Risk & Compliance

Who Will Buy?

A new tool enables companies to predict with greater confidence which investors will buy, or sell, their stock.
David McCannApril 7, 2010

Public-company CFOs may find some appeal in a new tool designed to identify institutional investors with a high probability of buying a company’s stock as well as existing holders at risk of selling, an investor-relations consultant says.

Smart Targets, which Thomson Reuters is providing free to customers of its Thomson One IR suite, is unusual among investor-targeting tools in that it analyzes a company’s current shareholders differently from prospective ones. The approach is based on a study of 10 years’ worth of stock-ownership data showing that different factors predict the behavior of the two groups, Thomson Reuters says.

An internal shareholder analysis of any kind is an improvement over the investor-targeting methodology many companies employ: asking sell-side analysts to recommend targets or set up meetings with them. While companies generally want investors who will hold their stock for an extended period, brokerage firms make money trading shares, points out Brad Wilkes, managing director of financial and investor-relations consultancy Sard Verbinnen and current chairman of the National Investor Relations Institute. Issuers should be careful if they outsource their investor targeting to analysts, he warns.

The Thomson Reuters service, by comparison, “looks like a useful and efficient way to do something that would take a long time and a lot of resources to do on your own,” says Wilkes. Still, he adds, the service’s value may be marginal, “because there are so many things that influence an investor’s interest in your story” and because of the recent rapid growth in high-frequency trading and passive investment vehicles. “A lot of trading activity is not covered under the [Smart Targets] methodology,” he says.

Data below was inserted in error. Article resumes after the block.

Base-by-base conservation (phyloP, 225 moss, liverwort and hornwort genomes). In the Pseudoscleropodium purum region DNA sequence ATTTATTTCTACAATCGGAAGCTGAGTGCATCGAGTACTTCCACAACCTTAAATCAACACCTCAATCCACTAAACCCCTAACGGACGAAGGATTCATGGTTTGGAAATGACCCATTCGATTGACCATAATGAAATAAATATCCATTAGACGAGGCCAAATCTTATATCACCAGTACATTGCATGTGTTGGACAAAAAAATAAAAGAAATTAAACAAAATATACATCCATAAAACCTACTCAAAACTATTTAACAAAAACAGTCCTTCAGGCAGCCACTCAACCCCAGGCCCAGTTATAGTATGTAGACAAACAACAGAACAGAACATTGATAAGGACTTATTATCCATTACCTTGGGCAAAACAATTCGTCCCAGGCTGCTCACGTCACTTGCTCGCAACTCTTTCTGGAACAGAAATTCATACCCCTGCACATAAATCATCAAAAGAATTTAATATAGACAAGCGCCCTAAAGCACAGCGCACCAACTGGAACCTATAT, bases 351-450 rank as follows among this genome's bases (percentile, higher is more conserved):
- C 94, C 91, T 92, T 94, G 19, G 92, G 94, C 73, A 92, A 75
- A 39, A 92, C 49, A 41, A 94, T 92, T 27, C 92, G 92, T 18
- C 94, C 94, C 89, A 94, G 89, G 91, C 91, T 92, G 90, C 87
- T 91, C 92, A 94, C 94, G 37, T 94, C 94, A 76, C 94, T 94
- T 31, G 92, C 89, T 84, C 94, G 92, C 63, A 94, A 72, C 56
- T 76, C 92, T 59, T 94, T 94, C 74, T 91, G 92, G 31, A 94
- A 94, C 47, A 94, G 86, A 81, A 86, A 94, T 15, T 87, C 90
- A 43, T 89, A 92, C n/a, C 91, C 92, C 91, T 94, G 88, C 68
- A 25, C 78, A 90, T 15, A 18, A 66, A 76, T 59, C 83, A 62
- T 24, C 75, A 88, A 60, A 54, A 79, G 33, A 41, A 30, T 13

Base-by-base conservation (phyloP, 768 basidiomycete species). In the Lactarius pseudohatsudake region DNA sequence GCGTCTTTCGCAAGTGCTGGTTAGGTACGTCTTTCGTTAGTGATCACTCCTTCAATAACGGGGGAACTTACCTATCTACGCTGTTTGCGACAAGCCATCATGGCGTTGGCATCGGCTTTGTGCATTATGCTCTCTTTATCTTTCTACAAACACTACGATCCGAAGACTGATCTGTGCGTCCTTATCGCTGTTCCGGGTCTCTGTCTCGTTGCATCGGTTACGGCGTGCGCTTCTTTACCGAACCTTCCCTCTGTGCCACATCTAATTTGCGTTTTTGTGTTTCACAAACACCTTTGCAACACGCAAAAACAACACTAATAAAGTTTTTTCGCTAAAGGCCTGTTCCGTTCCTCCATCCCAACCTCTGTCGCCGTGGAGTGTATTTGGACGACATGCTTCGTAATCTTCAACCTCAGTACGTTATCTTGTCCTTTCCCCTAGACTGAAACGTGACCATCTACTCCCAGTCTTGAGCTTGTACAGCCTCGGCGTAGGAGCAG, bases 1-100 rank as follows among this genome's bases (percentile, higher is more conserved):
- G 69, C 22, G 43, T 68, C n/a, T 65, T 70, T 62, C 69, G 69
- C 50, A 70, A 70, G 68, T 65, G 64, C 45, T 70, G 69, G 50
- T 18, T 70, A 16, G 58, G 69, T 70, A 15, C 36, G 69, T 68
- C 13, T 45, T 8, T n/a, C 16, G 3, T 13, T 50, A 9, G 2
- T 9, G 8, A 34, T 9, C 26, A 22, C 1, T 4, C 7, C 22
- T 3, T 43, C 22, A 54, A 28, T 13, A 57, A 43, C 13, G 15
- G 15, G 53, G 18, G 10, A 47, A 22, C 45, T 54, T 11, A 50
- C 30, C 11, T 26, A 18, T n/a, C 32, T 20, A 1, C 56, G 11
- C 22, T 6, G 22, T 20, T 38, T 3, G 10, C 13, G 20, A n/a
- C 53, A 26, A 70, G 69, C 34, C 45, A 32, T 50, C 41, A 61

But that is intentional, responds Bill Haney, head of investor-relations services for Thomson Reuters. Since CFOs and investor-relations officers can’t affect passive investments, what they care about are investors who make active decisions, he says. So, rather than looking at trading data — “which has a lot of noise in it,” says Haney — Smart Targets uses the ownership data that institutional investors and mutual funds disclose publicly. Based on what they held, inferences can be drawn about what they bought and sold, month to month and quarter to quarter.

The Smart Targets predictive model incorporates such factors as investors’ holdings in similar (or peer) companies; fundamentals (24 of them, including growth rate, price-to-book ratio, dividend yield, and earnings characteristics); saturation (current holding in a stock as a percentage of maximum potential holding); and momentum (relative tendency to buy based on short-term news).

Ownership data shows that for prospective investors, peer groups and fundamental factors matter most, and that a common assumption — an investor’s volume of assets under management is the leading indicator of what stocks it will buy — is a myth. For current holders of stock, on the other hand, saturation and momentum take precedence, says Haney.

Overall, peers matter more than anything else, according to Haney. Thomson Reuters recognizes three types of peer groups: companies in the same industry, companies with similar fundamentals, and peer sets developed by sell-side analysts that don’t necessarily correspond to industry or fundamental peers, “which matter a great deal in terms of suggesting a strong fit and strong propensity to buy and sell,” he says.

The model predicts an investor’s net share purchase or sale over the next six months. “Are we right 100% of the time? Of course not,” says Haney. “The efficacy ranges from 35% to 100% depending on the strength of signal. But it does suggest an order of magnitude: which investors you ought to be paying attention to.”